#BlogTour Mama’s Gone by Leopold Borstinski

Today it’s my tun on the BlogTour Mama’s Gone by Leopold Borstinski. An interesting story of loyalty, responsibility and culpability in this mob crime series.

About the Author

Leopold Borstinski is an independent author whose past careers have included financial journalism, business management of financial software companies, consulting and product sales and marketing, as well as teaching.

There is nothing he likes better so he does as much nothing as he possibly can. He has travelled extensively in Europe and the US and has visited Asia on several occasions. Leopold holds a Philosophy degree and tries not to drop it too often.

He lives near London and is married with one wife, one child and no pets.

Follow @borstinski on Twitter, on Facebook, on Goodreads, Visit leopoldborstinski.com

Buy Mama’s Gone

About the book

When children grow up, the parents must die.

California gang leader Mary Lou has built a criminal empire while her adult children are desperate for their mother’s attention and love.

As her mental faculties wane, Alice and Frank Jr must acknowledge their mother is not the woman she once was and that they need to step up and take the helm, despite the stark differences between them.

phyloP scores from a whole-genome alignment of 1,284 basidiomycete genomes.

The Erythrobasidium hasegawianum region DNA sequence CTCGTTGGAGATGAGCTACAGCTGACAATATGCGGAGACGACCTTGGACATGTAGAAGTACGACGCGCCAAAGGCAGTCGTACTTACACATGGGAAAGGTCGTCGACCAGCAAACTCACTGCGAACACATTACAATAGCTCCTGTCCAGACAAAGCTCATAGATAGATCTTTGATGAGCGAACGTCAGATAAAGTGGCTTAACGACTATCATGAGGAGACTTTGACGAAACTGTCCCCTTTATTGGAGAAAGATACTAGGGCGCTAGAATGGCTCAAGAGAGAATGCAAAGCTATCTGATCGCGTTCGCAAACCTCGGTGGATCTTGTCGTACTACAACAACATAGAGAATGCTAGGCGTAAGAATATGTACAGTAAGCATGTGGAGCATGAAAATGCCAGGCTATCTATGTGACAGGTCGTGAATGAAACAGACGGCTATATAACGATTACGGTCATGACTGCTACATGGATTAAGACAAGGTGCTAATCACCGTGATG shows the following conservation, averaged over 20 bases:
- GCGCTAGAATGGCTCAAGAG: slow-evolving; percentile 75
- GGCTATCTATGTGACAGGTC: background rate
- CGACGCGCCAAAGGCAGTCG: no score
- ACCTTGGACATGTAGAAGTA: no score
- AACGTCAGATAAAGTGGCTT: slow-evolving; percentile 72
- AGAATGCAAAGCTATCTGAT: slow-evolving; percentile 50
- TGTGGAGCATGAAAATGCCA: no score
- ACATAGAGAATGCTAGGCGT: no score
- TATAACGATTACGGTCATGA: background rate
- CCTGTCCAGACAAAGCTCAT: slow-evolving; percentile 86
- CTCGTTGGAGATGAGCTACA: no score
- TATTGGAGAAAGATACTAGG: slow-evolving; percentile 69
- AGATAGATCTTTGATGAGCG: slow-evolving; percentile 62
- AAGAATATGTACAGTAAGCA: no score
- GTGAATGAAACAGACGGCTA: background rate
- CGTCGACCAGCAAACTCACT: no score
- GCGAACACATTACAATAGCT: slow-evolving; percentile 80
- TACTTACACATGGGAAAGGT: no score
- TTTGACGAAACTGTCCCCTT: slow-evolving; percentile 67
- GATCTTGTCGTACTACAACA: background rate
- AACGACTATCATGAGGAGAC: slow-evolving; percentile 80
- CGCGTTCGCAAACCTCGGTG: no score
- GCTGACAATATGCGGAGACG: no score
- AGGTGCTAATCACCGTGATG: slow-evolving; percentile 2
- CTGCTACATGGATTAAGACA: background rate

But their sibling rivalry blinds both of them to their weaknesses which threatens the family when the Russian mob moves into the state. How can they fend off those attacks while fighting to decide who will lead the family now their dear Mama’s gone?

Review

Cue the theme tune from the Godfather playing in the background.

The story starts with an assassination and ends with the same assassination. In between the reader discovers what made Mama Lagotti such an important target and how she built up a criminal empire she ruled with an iron fist.

This is the fourth book in The Lagotti Family series if you want to read more about this family of rogues. Each one of them take to crime like ducks to water. In the first three books Mary Lou’s rise to power is chronicled, as she establishes herself on the mob hierarchy. In this book her children are confronted with the slow deterioration of Mama Lagotti’s mental facilities and how it impacts their criminal dealings.

Weakness is the one thing that can make everything crumble around them. They can’t afford to be seen as vulnerable, inconsistent or weak in the eyes of the criminal elements they work hand in hand with. So her grown children have to protect her image by covering up any mistakes. It also forges the way for one of them to slide into the position of head of the family.

It’s mob crime with an iron fisted ruler, who expects loyalty and ruthlessness from the rest of her family. Borstinski asks a reasonable question, what do you do when the person in charge starts to lose control, due to an illness for instance. An interesting question of loyalty, responsibility and culpability given the political chaos in the United States at this moment in time. I wonder if the author thought of the correlation between the general premise and said chaos when he wrote the book? Hmm.

Buy Mama’s Gone (The Lagotti Family #4) at Amazon Uk or go to Goodreads for any other retailer. Published in eBook format by Sobriety Press on 18th March 2019. Buy at Amazon com.